A few days ago, I decided to challenge myself by attempting to photograph a toy car and make it look real.
I've been watching incredible photographers on Fstoppers like Felix Hernandez and Pete Tapang, who have been taking incredible pictures of miniature products that look totally real for years, and I've always been impressed with their work.
I wasn't even sure where you can buy realistic-looking toys and models, but I decided to check out my local Target. They didn't have many realistic-looking options, but they did have a "Fast and the Furious" car that looked pretty decent for $15.
I wanted to try to keep this shoot as simple as possible so that anyone could replicate it easily. For a "set," I simply placed the car on a white piece of foam core (white paper would work fine) and for a background, I used a piece of printer paper. My camera was a Nikon D750 with a Tamron 90mm f/2.8 macro lens.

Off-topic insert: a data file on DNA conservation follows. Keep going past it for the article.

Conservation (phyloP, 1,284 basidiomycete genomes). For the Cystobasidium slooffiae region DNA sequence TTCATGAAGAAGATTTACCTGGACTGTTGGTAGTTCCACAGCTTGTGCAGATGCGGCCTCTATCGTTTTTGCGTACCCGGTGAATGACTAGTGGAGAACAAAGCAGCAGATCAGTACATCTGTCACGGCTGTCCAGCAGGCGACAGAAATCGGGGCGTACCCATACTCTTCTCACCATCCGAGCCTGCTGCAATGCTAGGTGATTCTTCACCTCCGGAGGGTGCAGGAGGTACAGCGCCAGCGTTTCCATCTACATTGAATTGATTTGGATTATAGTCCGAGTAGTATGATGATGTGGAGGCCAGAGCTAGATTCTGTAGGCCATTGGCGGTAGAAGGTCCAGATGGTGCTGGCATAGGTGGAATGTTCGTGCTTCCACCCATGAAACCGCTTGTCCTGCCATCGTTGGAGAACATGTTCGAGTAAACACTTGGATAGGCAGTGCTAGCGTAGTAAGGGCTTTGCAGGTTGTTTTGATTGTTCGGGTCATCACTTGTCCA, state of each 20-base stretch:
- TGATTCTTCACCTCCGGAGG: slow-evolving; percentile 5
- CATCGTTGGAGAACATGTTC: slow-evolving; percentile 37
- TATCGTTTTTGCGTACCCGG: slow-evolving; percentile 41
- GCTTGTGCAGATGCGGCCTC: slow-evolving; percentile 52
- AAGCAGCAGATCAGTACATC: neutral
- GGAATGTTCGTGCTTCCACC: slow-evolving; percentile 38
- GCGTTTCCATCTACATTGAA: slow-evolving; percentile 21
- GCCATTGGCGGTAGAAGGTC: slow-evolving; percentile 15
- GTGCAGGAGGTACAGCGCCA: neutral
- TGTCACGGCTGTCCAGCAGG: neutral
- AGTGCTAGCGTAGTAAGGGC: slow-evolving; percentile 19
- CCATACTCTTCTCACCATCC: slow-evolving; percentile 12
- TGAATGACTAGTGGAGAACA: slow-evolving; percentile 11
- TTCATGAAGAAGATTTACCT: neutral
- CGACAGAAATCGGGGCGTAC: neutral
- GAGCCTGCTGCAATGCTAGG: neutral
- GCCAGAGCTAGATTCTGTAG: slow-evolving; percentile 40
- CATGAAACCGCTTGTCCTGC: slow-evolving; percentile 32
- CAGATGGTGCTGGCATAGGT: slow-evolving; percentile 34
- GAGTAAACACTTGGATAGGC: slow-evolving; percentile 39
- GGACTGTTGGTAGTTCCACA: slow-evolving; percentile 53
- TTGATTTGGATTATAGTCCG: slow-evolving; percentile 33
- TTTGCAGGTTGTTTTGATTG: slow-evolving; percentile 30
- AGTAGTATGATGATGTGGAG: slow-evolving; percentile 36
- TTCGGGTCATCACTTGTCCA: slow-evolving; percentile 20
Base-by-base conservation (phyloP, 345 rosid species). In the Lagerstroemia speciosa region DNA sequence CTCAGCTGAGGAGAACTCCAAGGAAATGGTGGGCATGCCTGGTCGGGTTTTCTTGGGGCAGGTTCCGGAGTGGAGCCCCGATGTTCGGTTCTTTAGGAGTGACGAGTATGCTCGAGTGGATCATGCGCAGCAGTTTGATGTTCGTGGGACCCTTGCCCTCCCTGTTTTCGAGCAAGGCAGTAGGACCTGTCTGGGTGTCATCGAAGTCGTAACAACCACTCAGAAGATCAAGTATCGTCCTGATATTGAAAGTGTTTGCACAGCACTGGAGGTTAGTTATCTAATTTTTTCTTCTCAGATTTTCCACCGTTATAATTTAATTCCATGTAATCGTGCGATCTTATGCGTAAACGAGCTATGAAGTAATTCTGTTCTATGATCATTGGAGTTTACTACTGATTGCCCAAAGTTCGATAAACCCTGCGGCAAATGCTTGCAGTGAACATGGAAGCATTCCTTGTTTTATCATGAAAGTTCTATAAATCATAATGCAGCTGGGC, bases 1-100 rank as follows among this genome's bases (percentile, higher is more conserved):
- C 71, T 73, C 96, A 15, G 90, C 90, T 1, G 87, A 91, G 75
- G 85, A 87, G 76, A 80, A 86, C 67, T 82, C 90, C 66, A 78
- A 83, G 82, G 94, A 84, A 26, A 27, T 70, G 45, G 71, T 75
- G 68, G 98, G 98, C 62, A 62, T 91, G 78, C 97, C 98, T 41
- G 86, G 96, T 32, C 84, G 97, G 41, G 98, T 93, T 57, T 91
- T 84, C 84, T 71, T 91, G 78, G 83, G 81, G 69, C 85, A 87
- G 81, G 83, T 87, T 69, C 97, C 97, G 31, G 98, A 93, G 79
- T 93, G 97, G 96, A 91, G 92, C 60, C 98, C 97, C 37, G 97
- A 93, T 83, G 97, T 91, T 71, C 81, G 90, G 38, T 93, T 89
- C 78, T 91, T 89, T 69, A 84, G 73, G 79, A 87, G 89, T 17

For lighting, I used the Litra Pro, an incredibly small LED panel. This light is extremely bright, it can color shift, is dim, waterproof, and can be controlled wirelessly with your smartphone via Bluetooth. I am really impressed with the versatility of this light. The only negative thing I can say about this light is that I did notice a pretty extreme magenta shift. I was able to tint-shift this out in post, but it was still annoying. I reached out to Litra about this, and I don't think they plan on fixing this issue before launch.
To take the image of the car, I set the camera to ISO 100, f/32, and a one-second exposure. It's not ideal to take photos at f/32 because of diffraction, but I needed the car to be in focus from front to back and I didn't want to deal with focus-stacking. I then set the camera to automatically and continuously take pictures every second. While the camera was shooting, I moved the Litra Pro back and forth over the car to get a range of different lighting effects on the car.
Watch the video above to see how I composited the car into a background plate of New York City in just a few minutes using Photoshop.
I had a great time on this shoot, and it was much easier than working with a person. I look forward to trying this again in the future with a higher-quality model car or action figure to see if I can get an even better result. If you're interested in this sort of thing, you may want to check out our tutorial with Brian Rodgers on product photography.